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Fire at Sea on the "Big E"

posted in History Up Close on January 22, 2013

On January 14, 1969, during operations in the waters off Hawaii, explosions rocked the nuclear-powered aircraft carrier Enterprise (CVAN 65), the most tragic of the more than 18,600 days the venerable flattop operated as a U.S. Navy warship.

During the Vietnam War, aircraft carriers launched thousands of missions against enemy targets, the ships of the Seventh Fleet traversing the waters of the Gulf of Tonkin with such regularity that sailors prided themselves with membership in what they called the “Tonkin Gulf Yacht Club.” Unlike in World War II, when Japanese aircraft, especially after the introduction of the kamikazes, posed a dangerous threat to U.S. Navy ships, the North Vietnamese did not present a major threat in the form of air or surface attack. In fact, the most costly damage in the form of material loss and casualties incurred by major warships during the war were in the form of disastrous fires at sea that occurred in the course of normal operations. One of them occurred in January 1969, on board Enterprise (CVAN 65), which just last year was placed on inactive status after more than a half century of service. That day was certainly the most tragic of the more than 18,600 days in which the first nuclear-powered aircraft carrier operated as an active warship.

On January 14, 1969, the “Big E” steamed in the waters off Hawaii, her flight deck alive with activity as she participated in an Operational Readiness Inspection (ORI) prior to departing for the Western Pacific for her fourth combat cruise to the waters off Vietnam. On board was the typical array of aircraft for the time—F-4 Phantom II fighters, A-7 Corsair II light attack aircraft, A-6 Intruder bombers, sleek RA-5C photoreconnaissance jets, versions of the venerable A-3 Skywarrior, E-2 Hawkeyes with their distinctive radomes, and UH-2 Seasprite helicopters. As part of the inspection, these planes of Carrier Air Wing (CVW) 9 were fully configured for combat operations to evaluate all facets of how the carrier would operate under combat missions when she eventually steamed west from Hawaii in the coming days.

At 8:19 am an explosion erupted near the starboard wing of an F-4 Phantom II. This occurred because of the detonation of a Mk-32 Zuni rocket warhead that had overheated because of its proximity to the hot exhaust of a No. 6 MD3A Aircraft Starter Unit, known as a Huffer, which was operating next to the airplane. Fragments from the warhead tore into the fuel tanks of the F-4, the resulting fire spreading to nearby aircraft, the explosions of the ordnance they carried penetrating the flight deck and allowing burning fuel to flow into spaces below decks.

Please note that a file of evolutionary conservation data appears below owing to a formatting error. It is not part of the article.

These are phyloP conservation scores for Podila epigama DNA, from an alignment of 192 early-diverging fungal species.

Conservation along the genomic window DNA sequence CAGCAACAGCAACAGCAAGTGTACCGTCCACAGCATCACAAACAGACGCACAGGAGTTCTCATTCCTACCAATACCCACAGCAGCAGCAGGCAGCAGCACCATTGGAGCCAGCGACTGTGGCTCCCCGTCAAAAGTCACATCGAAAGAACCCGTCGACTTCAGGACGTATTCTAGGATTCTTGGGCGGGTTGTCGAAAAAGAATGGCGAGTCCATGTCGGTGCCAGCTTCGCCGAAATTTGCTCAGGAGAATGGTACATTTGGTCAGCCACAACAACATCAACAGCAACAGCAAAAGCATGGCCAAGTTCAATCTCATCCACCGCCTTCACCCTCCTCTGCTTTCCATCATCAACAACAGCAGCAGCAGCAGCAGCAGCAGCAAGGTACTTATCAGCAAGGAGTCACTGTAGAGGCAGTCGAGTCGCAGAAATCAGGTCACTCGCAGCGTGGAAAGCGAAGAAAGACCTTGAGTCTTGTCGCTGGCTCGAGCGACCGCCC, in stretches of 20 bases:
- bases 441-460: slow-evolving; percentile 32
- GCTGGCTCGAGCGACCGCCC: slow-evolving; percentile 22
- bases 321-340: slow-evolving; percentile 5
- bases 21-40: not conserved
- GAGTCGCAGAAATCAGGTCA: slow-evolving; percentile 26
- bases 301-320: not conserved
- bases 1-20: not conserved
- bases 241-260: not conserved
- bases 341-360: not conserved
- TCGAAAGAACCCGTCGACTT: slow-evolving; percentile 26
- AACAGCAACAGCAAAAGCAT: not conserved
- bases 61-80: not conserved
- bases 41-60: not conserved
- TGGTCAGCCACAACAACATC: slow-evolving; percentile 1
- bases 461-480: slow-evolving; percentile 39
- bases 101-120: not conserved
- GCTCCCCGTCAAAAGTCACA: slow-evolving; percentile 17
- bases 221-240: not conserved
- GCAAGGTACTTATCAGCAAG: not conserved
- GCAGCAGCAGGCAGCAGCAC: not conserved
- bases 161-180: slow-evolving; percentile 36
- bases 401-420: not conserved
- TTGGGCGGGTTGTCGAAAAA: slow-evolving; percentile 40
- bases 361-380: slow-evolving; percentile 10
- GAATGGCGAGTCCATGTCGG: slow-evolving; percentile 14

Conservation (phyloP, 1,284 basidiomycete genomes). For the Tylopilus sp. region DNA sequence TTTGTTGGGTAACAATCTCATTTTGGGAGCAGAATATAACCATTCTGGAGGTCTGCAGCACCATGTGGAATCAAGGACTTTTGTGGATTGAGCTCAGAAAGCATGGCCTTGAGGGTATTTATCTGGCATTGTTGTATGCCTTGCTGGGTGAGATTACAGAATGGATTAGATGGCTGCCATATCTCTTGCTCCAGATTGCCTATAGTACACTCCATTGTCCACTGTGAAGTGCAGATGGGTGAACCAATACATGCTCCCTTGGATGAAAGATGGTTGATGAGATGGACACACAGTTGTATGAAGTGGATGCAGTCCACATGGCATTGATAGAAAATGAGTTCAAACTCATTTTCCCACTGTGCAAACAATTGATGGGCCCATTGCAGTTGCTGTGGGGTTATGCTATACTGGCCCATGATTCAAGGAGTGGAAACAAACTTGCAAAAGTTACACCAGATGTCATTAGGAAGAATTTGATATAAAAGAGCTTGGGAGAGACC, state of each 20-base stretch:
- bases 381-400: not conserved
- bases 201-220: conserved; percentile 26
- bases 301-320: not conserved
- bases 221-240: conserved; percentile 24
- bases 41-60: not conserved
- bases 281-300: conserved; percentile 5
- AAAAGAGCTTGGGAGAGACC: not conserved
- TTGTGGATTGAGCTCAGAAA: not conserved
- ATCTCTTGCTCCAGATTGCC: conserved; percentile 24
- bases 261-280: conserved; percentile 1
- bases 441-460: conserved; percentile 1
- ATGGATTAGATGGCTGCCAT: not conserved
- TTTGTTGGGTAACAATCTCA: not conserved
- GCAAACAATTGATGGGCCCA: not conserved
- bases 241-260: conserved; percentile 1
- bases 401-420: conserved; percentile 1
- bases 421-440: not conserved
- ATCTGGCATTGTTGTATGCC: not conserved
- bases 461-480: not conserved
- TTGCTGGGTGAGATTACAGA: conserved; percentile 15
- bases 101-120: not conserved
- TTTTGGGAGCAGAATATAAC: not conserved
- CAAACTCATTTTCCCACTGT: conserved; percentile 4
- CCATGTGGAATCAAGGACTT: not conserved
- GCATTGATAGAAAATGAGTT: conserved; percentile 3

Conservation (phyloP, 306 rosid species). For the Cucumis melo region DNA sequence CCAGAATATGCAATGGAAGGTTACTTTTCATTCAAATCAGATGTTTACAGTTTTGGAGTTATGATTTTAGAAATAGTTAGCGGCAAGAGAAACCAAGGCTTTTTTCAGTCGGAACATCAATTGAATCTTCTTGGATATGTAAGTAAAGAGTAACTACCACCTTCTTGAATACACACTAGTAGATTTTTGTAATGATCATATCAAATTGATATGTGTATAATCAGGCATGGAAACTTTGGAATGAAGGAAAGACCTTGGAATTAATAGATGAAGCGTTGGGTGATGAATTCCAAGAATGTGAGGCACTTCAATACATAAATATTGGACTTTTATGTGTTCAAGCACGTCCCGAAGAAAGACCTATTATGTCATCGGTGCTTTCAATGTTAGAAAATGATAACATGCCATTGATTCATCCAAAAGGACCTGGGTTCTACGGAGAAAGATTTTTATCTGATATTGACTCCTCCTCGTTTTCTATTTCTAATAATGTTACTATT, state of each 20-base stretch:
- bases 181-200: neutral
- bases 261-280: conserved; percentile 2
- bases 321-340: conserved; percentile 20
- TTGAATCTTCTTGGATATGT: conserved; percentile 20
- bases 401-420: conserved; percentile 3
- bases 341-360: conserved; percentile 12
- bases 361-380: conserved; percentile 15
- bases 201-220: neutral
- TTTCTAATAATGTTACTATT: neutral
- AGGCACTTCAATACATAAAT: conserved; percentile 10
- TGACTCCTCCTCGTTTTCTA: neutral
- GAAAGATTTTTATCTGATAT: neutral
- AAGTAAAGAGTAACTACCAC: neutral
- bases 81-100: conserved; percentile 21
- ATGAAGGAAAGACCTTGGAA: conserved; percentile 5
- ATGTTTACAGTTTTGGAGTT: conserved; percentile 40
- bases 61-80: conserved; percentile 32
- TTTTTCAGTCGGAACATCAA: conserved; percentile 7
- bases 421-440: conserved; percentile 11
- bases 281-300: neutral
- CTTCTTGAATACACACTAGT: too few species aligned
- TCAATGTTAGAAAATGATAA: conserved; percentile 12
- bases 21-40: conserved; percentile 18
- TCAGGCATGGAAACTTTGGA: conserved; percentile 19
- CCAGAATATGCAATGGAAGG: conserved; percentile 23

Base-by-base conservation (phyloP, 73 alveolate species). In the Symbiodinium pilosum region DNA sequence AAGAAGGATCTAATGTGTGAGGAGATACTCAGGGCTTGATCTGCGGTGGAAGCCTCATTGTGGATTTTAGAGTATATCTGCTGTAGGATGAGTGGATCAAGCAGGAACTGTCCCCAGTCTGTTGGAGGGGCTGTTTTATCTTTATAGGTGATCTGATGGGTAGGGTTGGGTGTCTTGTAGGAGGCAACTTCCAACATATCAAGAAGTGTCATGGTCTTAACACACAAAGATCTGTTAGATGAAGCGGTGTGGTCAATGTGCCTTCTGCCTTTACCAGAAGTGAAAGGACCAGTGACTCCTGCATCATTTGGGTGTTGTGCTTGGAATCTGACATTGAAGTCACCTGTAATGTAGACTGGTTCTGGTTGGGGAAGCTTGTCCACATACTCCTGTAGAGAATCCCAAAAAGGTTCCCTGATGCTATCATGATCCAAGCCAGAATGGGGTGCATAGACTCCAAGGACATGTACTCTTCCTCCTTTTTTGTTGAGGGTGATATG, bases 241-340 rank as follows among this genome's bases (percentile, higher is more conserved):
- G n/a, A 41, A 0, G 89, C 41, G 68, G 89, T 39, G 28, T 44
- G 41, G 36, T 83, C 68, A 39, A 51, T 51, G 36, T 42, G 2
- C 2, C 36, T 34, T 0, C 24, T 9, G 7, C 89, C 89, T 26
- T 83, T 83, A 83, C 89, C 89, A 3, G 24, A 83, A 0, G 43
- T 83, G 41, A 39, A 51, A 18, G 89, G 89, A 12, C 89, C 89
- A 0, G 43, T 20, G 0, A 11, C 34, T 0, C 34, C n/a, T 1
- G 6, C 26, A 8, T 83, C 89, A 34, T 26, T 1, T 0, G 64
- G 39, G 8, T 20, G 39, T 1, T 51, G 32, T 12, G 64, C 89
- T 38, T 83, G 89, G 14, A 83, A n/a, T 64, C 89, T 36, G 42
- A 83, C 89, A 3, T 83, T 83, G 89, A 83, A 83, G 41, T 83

In the face of the inferno, Enterprise damage control parties went to work in earnest, getting the fire under control in less than an hour, and fully extinguishing it after three hours. In doing so, they benefited from lessons learned in previous fires at sea on board the carriers Oriskany (CVA 34) and Forrestal (CVA 59). All told, twenty-seven Enterprise crewmen lost their lives with an additional 344 men wounded by flying shrapnel or suffering various degrees of burns. Some survived by jumping overboard to escape the flames, one sailor peering through a hole in the deck afterwards and expressing thanks that he had been relocated from a destroyed compartment just a week earlier. Twenty-one year old Airman George Conditt bravely manned a tractor in an attempt to pull an aircraft away from the fire. “While I was hooking up,” he says, “a big piece of shrapnel flew through the plane. Fuel started running out and caught fire. I jumped out of the tractor, and in a minute, both plane and tractor were blown to bits.”

Just eighty-five miles off shore when the fire erupted, the “Big E” returned to port that same day, a TIME magazine reporter descriptively capturing her appearance. “Lumbering into Pearl Harbor last week, the mighty aircraft carrier U.S.S. Enterprise looked like a belated victim of Dec. 7, 1941. Huge holes yawned in the flight deck. Shards of steel plate and gobbets of demolished aircraft were littered across the 41-acre deck. Cables dangled over the side, and the flattop’s freshly painted grey hull was blackened and blistered. Said Samuel Spencer, who has been a Pearl Harbor shipyard rigger since the Japanese attack: ‘This is the worst condition I’ve seen a ship in since World War II.'”

Just as wartime yard workers put ships back into fighting trim during that war, their successors swarmed over the 85,000-ton carrier, amazingly completing work on her in a matter of weeks. On March 5, 1969, she set course out of Pearl Harbor to complete the interrupted deployment into harm’s way.